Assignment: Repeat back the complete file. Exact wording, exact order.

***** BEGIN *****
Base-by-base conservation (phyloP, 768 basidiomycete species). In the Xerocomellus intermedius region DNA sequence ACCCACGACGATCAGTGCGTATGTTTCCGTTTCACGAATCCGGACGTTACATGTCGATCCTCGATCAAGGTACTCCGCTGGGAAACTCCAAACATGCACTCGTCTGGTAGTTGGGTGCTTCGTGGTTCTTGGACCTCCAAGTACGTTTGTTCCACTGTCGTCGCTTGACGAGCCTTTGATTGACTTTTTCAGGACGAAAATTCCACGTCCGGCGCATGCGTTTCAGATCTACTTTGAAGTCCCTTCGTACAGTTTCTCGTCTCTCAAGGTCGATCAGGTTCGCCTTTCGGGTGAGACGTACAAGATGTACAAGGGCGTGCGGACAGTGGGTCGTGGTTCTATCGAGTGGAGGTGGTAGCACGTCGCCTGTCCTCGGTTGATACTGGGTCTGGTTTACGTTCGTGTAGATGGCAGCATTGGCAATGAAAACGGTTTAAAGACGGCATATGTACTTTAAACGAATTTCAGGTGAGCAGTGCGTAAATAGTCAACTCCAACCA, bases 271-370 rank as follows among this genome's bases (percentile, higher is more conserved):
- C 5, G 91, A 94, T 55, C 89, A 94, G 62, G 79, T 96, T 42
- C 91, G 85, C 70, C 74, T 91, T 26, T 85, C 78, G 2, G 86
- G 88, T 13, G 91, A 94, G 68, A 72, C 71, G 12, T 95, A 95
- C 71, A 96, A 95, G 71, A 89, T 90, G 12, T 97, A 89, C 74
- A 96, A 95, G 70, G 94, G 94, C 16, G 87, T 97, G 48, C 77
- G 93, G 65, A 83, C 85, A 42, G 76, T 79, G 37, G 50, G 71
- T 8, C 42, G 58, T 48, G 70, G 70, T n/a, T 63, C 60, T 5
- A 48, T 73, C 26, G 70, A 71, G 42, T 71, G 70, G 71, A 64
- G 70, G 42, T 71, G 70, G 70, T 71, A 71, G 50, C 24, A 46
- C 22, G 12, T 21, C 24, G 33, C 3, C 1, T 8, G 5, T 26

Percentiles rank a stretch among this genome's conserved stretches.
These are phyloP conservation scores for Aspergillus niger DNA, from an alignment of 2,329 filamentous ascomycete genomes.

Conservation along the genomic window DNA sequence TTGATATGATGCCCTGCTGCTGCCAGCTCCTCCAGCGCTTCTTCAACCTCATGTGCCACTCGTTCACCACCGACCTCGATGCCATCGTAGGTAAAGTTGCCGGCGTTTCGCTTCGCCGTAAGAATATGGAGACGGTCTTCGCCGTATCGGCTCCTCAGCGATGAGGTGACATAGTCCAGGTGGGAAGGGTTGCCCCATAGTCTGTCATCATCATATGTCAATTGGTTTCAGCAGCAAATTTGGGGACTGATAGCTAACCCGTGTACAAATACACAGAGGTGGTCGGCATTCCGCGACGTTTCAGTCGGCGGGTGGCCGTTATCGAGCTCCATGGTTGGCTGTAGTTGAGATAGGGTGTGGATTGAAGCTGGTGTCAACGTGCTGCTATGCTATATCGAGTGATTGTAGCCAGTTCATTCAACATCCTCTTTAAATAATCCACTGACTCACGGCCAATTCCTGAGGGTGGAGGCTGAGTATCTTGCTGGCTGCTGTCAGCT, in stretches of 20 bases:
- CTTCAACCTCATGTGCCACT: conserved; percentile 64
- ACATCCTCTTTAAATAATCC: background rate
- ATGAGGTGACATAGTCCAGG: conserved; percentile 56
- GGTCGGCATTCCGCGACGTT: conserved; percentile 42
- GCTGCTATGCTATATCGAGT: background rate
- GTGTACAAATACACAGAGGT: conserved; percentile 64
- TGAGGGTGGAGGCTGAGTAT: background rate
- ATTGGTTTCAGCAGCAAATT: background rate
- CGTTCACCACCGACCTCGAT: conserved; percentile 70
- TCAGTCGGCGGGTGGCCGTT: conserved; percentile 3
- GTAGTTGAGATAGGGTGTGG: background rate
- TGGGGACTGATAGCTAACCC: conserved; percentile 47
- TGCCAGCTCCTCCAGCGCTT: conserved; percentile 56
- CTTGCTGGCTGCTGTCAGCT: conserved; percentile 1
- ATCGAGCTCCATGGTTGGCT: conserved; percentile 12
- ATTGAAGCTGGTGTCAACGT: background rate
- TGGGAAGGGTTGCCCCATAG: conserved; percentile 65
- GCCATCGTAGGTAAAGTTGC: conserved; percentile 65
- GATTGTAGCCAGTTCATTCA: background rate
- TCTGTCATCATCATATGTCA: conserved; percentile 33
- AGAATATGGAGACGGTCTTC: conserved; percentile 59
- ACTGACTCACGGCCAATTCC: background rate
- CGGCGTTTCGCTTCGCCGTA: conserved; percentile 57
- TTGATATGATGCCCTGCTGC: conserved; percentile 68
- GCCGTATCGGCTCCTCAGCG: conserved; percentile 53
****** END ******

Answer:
Base-by-base conservation (phyloP, 768 basidiomycete species). In the Xerocomellus intermedius region DNA sequence ACCCACGACGATCAGTGCGTATGTTTCCGTTTCACGAATCCGGACGTTACATGTCGATCCTCGATCAAGGTACTCCGCTGGGAAACTCCAAACATGCACTCGTCTGGTAGTTGGGTGCTTCGTGGTTCTTGGACCTCCAAGTACGTTTGTTCCACTGTCGTCGCTTGACGAGCCTTTGATTGACTTTTTCAGGACGAAAATTCCACGTCCGGCGCATGCGTTTCAGATCTACTTTGAAGTCCCTTCGTACAGTTTCTCGTCTCTCAAGGTCGATCAGGTTCGCCTTTCGGGTGAGACGTACAAGATGTACAAGGGCGTGCGGACAGTGGGTCGTGGTTCTATCGAGTGGAGGTGGTAGCACGTCGCCTGTCCTCGGTTGATACTGGGTCTGGTTTACGTTCGTGTAGATGGCAGCATTGGCAATGAAAACGGTTTAAAGACGGCATATGTACTTTAAACGAATTTCAGGTGAGCAGTGCGTAAATAGTCAACTCCAACCA, bases 271-370 rank as follows among this genome's bases (percentile, higher is more conserved):
- C 5, G 91, A 94, T 55, C 89, A 94, G 62, G 79, T 96, T 42
- C 91, G 85, C 70, C 74, T 91, T 26, T 85, C 78, G 2, G 86
- G 88, T 13, G 91, A 94, G 68, A 72, C 71, G 12, T 95, A 95
- C 71, A 96, A 95, G 71, A 89, T 90, G 12, T 97, A 89, C 74
- A 96, A 95, G 70, G 94, G 94, C 16, G 87, T 97, G 48, C 77
- G 93, G 65, A 83, C 85, A 42, G 76, T 79, G 37, G 50, G 71
- T 8, C 42, G 58, T 48, G 70, G 70, T n/a, T 63, C 60, T 5
- A 48, T 73, C 26, G 70, A 71, G 42, T 71, G 70, G 71, A 64
- G 70, G 42, T 71, G 70, G 70, T 71, A 71, G 50, C 24, A 46
- C 22, G 12, T 21, C 24, G 33, C 3, C 1, T 8, G 5, T 26

Percentiles rank a stretch among this genome's conserved stretches.
These are phyloP conservation scores for Aspergillus niger DNA, from an alignment of 2,329 filamentous ascomycete genomes.

Conservation along the genomic window DNA sequence TTGATATGATGCCCTGCTGCTGCCAGCTCCTCCAGCGCTTCTTCAACCTCATGTGCCACTCGTTCACCACCGACCTCGATGCCATCGTAGGTAAAGTTGCCGGCGTTTCGCTTCGCCGTAAGAATATGGAGACGGTCTTCGCCGTATCGGCTCCTCAGCGATGAGGTGACATAGTCCAGGTGGGAAGGGTTGCCCCATAGTCTGTCATCATCATATGTCAATTGGTTTCAGCAGCAAATTTGGGGACTGATAGCTAACCCGTGTACAAATACACAGAGGTGGTCGGCATTCCGCGACGTTTCAGTCGGCGGGTGGCCGTTATCGAGCTCCATGGTTGGCTGTAGTTGAGATAGGGTGTGGATTGAAGCTGGTGTCAACGTGCTGCTATGCTATATCGAGTGATTGTAGCCAGTTCATTCAACATCCTCTTTAAATAATCCACTGACTCACGGCCAATTCCTGAGGGTGGAGGCTGAGTATCTTGCTGGCTGCTGTCAGCT, in stretches of 20 bases:
- CTTCAACCTCATGTGCCACT: conserved; percentile 64
- ACATCCTCTTTAAATAATCC: background rate
- ATGAGGTGACATAGTCCAGG: conserved; percentile 56
- GGTCGGCATTCCGCGACGTT: conserved; percentile 42
- GCTGCTATGCTATATCGAGT: background rate
- GTGTACAAATACACAGAGGT: conserved; percentile 64
- TGAGGGTGGAGGCTGAGTAT: background rate
- ATTGGTTTCAGCAGCAAATT: background rate
- CGTTCACCACCGACCTCGAT: conserved; percentile 70
- TCAGTCGGCGGGTGGCCGTT: conserved; percentile 3
- GTAGTTGAGATAGGGTGTGG: background rate
- TGGGGACTGATAGCTAACCC: conserved; percentile 47
- TGCCAGCTCCTCCAGCGCTT: conserved; percentile 56
- CTTGCTGGCTGCTGTCAGCT: conserved; percentile 1
- ATCGAGCTCCATGGTTGGCT: conserved; percentile 12
- ATTGAAGCTGGTGTCAACGT: background rate
- TGGGAAGGGTTGCCCCATAG: conserved; percentile 65
- GCCATCGTAGGTAAAGTTGC: conserved; percentile 65
- GATTGTAGCCAGTTCATTCA: background rate
- TCTGTCATCATCATATGTCA: conserved; percentile 33
- AGAATATGGAGACGGTCTTC: conserved; percentile 59
- ACTGACTCACGGCCAATTCC: background rate
- CGGCGTTTCGCTTCGCCGTA: conserved; percentile 57
- TTGATATGATGCCCTGCTGC: conserved; percentile 68
- GCCGTATCGGCTCCTCAGCG: conserved; percentile 53